Google introduced Google Maps 5.0 for Android with two significant new features: 3D interaction and offline reliability. In order to create these features, Google rebuilt Maps using vector graphics to dynamically draw the map as you use it.
How maps were created before?
Previously, Google Maps downloaded the map as sets of individual 256×256 pixel “image tiles.” Each pre-rendered image tile was downloaded with its own section of map imagery, roads, labels and other features baked right in. Google Maps would download each tile as you needed it and then stitch sets together to form the map you see. It takes more than 360 billion tiles to cover the whole world at 20 zoom levels!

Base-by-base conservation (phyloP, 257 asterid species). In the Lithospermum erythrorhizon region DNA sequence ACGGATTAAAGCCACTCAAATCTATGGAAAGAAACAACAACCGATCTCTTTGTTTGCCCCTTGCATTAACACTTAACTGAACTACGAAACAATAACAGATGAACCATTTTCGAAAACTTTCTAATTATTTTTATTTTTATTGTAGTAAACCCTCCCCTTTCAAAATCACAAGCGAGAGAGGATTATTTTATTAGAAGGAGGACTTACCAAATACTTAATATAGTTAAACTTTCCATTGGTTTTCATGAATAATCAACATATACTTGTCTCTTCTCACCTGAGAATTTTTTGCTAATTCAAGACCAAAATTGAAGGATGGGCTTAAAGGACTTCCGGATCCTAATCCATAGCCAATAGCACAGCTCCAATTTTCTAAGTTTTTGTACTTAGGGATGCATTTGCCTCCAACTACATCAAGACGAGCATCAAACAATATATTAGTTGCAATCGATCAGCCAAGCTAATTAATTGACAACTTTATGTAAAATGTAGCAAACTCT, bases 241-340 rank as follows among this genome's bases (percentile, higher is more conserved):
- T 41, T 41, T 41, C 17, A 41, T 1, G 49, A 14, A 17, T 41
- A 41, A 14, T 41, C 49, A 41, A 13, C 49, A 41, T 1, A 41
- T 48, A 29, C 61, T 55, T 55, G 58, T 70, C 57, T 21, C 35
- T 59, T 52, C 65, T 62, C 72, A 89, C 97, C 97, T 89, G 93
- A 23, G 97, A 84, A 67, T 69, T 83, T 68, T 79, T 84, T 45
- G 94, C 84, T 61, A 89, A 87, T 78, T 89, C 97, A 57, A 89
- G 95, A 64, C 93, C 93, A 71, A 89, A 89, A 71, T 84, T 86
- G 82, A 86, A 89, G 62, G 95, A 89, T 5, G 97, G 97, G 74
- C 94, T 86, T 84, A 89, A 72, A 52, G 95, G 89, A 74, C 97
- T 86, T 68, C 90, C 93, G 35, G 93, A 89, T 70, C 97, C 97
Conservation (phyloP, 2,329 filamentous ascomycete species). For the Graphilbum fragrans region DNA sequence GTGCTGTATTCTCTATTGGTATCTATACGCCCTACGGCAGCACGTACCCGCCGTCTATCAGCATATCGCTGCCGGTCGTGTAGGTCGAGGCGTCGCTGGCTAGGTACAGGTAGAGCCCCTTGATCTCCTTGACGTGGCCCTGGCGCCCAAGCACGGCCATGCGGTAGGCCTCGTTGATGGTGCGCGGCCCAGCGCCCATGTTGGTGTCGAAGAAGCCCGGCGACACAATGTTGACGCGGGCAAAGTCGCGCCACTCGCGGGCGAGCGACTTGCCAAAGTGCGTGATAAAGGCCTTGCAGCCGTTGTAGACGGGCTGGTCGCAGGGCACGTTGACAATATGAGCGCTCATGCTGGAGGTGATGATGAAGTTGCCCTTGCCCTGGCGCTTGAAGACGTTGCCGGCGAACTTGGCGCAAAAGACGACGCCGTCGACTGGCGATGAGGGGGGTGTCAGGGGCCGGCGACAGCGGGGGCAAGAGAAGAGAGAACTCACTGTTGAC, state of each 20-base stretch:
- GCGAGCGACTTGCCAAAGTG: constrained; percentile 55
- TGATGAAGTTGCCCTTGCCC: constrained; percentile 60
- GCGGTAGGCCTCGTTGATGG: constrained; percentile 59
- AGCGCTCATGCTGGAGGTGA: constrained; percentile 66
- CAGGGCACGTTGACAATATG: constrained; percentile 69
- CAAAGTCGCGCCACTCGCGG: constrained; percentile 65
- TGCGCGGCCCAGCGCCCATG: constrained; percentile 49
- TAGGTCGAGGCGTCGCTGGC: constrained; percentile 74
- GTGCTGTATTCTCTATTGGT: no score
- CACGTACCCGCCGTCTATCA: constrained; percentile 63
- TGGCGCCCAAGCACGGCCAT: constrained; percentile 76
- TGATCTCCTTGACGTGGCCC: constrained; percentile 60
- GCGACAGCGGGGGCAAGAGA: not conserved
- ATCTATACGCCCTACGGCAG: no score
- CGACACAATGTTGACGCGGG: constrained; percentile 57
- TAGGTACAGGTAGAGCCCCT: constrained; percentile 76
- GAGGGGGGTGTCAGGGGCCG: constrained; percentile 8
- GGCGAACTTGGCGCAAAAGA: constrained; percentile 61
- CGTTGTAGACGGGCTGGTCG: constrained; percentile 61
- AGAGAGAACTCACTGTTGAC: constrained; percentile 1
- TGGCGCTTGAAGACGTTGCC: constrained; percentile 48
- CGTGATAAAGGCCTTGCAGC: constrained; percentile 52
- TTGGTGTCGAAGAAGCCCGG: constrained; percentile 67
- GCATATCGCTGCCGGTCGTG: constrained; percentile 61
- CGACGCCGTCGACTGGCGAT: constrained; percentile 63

Now, Google uses vector graphics to dynamically draw the map. Maps will download “vector tiles” that describe the underlying geometry of the map. You can think of them as the blueprints needed to draw a map, instead of static map images. Because you only need to download the blueprints, the amount of data needed to draw maps from vector tiles is drastically less than when downloading pre-rendered image tiles.
Vector graphics also enable another significant new feature: the ability to continue viewing maps even when you have poor—or no—network connections. Because each vector tile works across multiple zoom levels, it requires more than 100 times less data to view maps across all zoom levels than before, allowing Maps to cache much larger areas of the map on your device.